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Katrina Chen exits B.C. cabinet, citing ‘long-standing trauma,’ gender-based violence

Chen focusing on herself and her son, taking ‘time and space to heal’
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Former B.C. minister of state for child care Katrina Chen speaks as then-premier John Horgan listens during an announcement in Vancouver, on Thursday July 4, 2019. Chen says she took herself out of contention for a new ministerial position in order to deal with “long-standing trauma” suffered as a result of gender-based violence. THE CANADIAN PRESS/Darryl Dyck

Former British Columbia cabinet member Katrina Chen says she took herself out of contention for a new ministerial position in order to deal with “long-standing trauma” suffered as a result of gender-based violence.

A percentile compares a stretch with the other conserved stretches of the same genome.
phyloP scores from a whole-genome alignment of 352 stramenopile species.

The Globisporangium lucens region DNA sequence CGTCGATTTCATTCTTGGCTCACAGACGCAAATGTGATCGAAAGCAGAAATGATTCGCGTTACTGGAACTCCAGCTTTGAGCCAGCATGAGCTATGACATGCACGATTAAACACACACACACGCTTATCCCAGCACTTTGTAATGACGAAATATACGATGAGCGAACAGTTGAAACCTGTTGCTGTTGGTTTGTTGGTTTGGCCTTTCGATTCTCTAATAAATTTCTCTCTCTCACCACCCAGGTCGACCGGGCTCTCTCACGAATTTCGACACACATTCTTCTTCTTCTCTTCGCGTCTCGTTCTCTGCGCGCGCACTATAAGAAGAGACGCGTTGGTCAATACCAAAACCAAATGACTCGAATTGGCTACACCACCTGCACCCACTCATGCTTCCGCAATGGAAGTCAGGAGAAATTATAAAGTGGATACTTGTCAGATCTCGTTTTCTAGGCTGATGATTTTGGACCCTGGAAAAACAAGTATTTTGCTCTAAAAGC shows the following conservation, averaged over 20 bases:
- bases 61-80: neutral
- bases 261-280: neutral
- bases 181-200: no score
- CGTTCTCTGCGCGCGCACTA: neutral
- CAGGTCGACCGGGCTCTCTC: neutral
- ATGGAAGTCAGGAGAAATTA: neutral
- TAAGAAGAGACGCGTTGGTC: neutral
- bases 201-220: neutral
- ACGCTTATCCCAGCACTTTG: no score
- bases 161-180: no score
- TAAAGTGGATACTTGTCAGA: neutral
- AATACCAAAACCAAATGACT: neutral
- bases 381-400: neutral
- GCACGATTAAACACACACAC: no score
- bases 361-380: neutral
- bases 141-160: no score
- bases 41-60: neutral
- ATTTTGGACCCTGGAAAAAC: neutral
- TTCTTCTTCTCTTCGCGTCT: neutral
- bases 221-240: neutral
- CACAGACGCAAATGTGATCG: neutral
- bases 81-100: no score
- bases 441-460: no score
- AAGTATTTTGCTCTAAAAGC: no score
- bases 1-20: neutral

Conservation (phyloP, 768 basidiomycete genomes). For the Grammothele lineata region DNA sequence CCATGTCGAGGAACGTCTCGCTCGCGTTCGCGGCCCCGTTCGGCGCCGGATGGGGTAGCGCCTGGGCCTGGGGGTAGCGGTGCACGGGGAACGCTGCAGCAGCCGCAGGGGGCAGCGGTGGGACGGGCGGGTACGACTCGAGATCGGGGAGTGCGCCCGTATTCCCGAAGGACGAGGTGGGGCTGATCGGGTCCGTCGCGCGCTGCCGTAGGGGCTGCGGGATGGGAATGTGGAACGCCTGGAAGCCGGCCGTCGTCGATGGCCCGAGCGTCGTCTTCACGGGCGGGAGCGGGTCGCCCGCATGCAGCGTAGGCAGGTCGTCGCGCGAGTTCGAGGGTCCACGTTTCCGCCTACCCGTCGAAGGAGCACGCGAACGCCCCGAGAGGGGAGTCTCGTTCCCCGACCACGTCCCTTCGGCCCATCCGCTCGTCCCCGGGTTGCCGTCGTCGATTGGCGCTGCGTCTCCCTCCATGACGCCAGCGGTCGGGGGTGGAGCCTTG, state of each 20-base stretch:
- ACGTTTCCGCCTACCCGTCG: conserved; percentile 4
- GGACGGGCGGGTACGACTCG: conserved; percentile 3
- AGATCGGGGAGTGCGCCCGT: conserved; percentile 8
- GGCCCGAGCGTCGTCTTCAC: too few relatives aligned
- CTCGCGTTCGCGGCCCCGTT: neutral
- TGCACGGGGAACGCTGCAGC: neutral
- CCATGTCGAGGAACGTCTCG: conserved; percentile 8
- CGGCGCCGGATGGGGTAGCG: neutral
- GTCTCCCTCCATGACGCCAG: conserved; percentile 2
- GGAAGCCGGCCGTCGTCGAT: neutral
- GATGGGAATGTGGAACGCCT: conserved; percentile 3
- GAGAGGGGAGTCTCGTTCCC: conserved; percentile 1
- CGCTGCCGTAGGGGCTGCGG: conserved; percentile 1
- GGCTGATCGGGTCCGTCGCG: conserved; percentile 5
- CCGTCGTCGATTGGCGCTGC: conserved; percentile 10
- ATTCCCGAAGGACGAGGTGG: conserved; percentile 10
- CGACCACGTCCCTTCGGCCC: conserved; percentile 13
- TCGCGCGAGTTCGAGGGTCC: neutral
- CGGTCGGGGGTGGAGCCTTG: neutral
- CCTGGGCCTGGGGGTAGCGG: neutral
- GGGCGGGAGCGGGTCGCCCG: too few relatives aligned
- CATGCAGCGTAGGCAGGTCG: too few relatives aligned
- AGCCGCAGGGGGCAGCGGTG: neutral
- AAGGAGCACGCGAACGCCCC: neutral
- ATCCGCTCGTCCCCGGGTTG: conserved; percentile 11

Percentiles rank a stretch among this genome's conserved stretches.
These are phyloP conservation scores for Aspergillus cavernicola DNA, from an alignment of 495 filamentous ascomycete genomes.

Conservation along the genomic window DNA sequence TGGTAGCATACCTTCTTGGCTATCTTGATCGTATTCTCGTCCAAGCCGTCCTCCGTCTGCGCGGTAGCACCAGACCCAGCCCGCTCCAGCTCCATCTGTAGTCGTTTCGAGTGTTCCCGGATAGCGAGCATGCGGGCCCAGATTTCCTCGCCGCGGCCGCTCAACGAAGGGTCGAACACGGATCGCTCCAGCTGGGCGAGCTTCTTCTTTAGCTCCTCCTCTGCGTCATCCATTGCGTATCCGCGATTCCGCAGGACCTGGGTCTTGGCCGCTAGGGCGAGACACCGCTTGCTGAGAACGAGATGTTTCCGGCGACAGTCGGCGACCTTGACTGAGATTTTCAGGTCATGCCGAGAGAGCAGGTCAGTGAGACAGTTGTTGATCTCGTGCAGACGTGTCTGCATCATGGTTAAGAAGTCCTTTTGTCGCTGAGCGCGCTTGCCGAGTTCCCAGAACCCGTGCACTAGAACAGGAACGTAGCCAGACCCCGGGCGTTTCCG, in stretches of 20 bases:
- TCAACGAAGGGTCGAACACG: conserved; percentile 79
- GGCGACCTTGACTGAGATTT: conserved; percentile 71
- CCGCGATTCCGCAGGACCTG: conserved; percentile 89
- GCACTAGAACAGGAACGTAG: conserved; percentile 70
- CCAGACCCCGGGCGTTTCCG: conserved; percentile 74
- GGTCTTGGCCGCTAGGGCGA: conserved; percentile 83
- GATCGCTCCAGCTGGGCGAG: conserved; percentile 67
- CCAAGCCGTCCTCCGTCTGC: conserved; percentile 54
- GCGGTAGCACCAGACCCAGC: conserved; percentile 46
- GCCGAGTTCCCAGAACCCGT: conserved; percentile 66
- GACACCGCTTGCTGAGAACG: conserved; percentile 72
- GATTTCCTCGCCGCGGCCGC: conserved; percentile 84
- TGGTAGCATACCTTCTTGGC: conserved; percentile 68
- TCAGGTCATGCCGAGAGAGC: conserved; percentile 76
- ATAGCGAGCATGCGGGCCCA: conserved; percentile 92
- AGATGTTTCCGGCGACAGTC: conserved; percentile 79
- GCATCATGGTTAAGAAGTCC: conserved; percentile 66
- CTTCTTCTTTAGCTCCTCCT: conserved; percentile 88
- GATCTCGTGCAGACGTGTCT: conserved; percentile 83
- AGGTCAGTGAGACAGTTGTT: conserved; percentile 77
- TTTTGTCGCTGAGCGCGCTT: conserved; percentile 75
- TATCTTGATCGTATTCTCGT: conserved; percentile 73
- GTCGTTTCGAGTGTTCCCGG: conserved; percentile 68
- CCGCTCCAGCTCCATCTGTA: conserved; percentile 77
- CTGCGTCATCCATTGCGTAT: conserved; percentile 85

Chen says in a statement released by the office of Premier David Eby on Tuesday that she asked him not to consider her in his cabinet shuffle, while she focuses on herself and her son and takes “time and space to heal.”

Chen, who previously served as minister of state for child care and co-chaired Eby’s campaign to lead the NDP, says she’s a survivor of gender-based violence that was inflicted more than once, including when she was a child.

She says her trauma continues to affect her life and is “yet to be fully unpacked,” and she asks for privacy.

Chen, whose statement was released on the National Day of Remembrance and Action on Violence Against Women, says she stands with all survivors of gender-based violence.

Eby’s new-look cabinet sworn in at Government House on Wednesday includes eight first-time ministers, including Attorney General Niki Sharma.

Chen says she’s “incredibly proud” of her journey, and thanks her constituents, Eby, colleagues and staff for their support.

RELATED: Provincial 2022 budget allows for investments in childcare and programs for B.C. families





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